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Male flowers. Copyright CSIRO
Leaves and Flowers. Copyright CSIRO
Female flowers. Copyright CSIRO
Cotyledon stage, epigeal germination. Copyright CSIRO
Scale bar 10mm. Copyright CSIRO
10th leaf stage. Copyright CSIRO
Ailanthus triphysa (Dennst.) Alston
Alston, A.H.G. (1931) A Handbook to the Flora of Ceylon pt. VI (= Supplement): 41. Type: ?.
Adenanthera triphysa Dennst., Schlussel Hortus Malab.: 32(1818), Type: Malabar, H. A. Rheede, Hortus Malab. 6: t. 15 (1686). Ailanthus malabarica DC., Prodr. 2: 89(1825), Type: Malabar. Ailanthus imberbiflora F.Muell., Fragmenta Phytographiae Australiae 3: 42(1862), Type: In vicinia urbis Rockhampton. A. Thozet.. Ailanthus imberbiflora var. macartneyi F.M.Bailey, Queensland Department of Agriculture and Stock. Botany Bulletin 10: 21(1895), Type: Forest Hill, Mackay, W. Macartney, January, 1895..
White Bean; Ash, Ferntop; Bean, White; Ferntop Ash; Siris, White; WHITE SIRIS
Outer blaze often marked with white, vertical stripes and some red markings.
Leaf bearing twigs 1 cm or more in diameter. Stipules very small. Leaflet blades falcate, about 5-12 x 0.9-2 cm, very unequal-sided particularly at the base. Lateral veins forming loops well inside the blade margin. Midrib raised in a depression on the upper surface of the leaflet blade. Numerous, closely spaced oil dots visible with a lens.
Inflorescence a slender panicle, about 10-20 cm long. Sepals about 0.5-0.8 mm long. Petals about 3.5-4.5 x 2 mm, glabrous. Stamens or staminodes 10. Carpels 2-4, usually 3, each about 3 mm long. Ovules 1 per carpel.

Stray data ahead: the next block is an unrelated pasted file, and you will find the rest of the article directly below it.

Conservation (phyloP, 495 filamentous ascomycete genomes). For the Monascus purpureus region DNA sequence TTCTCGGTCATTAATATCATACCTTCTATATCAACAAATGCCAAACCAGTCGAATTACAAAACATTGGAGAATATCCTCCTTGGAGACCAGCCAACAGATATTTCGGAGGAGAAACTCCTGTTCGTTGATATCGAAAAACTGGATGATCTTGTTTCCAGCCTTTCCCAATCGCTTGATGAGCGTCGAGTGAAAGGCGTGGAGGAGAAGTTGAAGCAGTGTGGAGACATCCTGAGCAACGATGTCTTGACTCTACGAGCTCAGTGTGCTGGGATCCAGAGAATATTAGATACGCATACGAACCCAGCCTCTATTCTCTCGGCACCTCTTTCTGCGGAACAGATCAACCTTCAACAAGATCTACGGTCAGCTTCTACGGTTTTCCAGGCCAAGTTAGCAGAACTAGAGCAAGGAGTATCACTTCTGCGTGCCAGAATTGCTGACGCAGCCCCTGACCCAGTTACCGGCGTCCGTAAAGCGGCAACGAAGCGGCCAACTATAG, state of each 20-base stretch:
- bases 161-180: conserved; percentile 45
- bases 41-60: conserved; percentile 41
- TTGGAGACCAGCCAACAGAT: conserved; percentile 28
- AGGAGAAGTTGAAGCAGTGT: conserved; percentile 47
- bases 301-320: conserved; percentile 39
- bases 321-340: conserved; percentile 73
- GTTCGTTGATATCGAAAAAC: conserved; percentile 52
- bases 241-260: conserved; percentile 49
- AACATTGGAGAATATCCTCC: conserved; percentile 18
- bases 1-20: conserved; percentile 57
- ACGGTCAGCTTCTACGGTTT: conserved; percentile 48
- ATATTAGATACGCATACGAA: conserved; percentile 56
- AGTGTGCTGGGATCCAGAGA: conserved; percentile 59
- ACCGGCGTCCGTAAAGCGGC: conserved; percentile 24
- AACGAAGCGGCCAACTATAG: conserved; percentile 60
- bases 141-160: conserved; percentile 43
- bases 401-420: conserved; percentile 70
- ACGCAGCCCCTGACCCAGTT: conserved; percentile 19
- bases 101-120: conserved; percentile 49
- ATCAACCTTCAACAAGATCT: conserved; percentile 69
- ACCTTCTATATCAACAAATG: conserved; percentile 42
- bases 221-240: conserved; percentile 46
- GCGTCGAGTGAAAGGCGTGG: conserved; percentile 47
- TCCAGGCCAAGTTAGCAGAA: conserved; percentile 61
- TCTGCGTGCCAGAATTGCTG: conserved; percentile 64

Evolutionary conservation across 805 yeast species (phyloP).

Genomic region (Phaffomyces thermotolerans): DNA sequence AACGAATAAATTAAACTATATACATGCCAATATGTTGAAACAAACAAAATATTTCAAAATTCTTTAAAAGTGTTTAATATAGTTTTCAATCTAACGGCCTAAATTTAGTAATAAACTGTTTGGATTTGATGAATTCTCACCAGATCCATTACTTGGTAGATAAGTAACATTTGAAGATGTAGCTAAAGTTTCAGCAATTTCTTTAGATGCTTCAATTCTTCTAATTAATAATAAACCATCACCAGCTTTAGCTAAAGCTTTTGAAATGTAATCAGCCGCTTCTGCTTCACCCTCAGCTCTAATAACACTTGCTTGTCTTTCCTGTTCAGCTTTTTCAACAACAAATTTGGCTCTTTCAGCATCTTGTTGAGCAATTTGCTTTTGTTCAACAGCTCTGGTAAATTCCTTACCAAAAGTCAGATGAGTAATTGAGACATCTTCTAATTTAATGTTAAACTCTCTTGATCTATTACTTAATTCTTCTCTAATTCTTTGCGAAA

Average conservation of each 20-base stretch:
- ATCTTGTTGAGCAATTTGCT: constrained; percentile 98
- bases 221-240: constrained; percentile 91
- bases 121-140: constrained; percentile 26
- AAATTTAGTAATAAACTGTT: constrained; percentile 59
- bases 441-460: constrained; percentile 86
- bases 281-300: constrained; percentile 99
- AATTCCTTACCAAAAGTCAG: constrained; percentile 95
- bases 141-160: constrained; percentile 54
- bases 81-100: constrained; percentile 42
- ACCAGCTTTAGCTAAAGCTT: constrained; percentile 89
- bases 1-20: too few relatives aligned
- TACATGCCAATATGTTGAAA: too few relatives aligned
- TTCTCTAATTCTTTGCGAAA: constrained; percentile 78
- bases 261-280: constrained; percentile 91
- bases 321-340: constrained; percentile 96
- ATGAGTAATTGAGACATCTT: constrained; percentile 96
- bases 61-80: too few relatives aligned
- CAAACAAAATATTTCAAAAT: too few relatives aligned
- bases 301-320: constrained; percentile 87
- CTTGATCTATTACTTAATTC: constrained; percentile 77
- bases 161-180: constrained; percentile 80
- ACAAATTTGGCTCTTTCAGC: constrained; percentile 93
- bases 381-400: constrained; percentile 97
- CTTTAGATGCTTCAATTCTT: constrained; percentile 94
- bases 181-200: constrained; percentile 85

Cotyledons fleshy, without venation. First pair of leaves trifoliolate, subsequent leaves compound with more than three leaflets. At the tenth leaf stage: leaves pinnate, lateral leaflets slightly unequal-sided, midrib raised on the upper surface; terminal bud clothed in pale hairs.
Distribution and Ecology
Occurs in WA, CYP, NEQ and southwards as far as north-eastern New South Wales. Altitudinal range from sea level to 900 m. Grows in monsoon forest and drier, more seasonal rain forest. Also occurs in Asia and Malesia.
A fast growing tree that has a spreading leafy crown and would be useful as a shade or street tree for gardens in low rainfall areas.
If the bark is cut it exudes a treacly colourless resin which becomes brittle on drying. This was used in colonial times by Dr Lauterer, who found it made 'a good ointment for chronic ulcers, used pure or mixed with wax and lard. Fresh cuts and sores are not to be treated with this resin on account of the acrid oil.' Being aromatic, the resin has been used in India for making incense. Cribb (1981).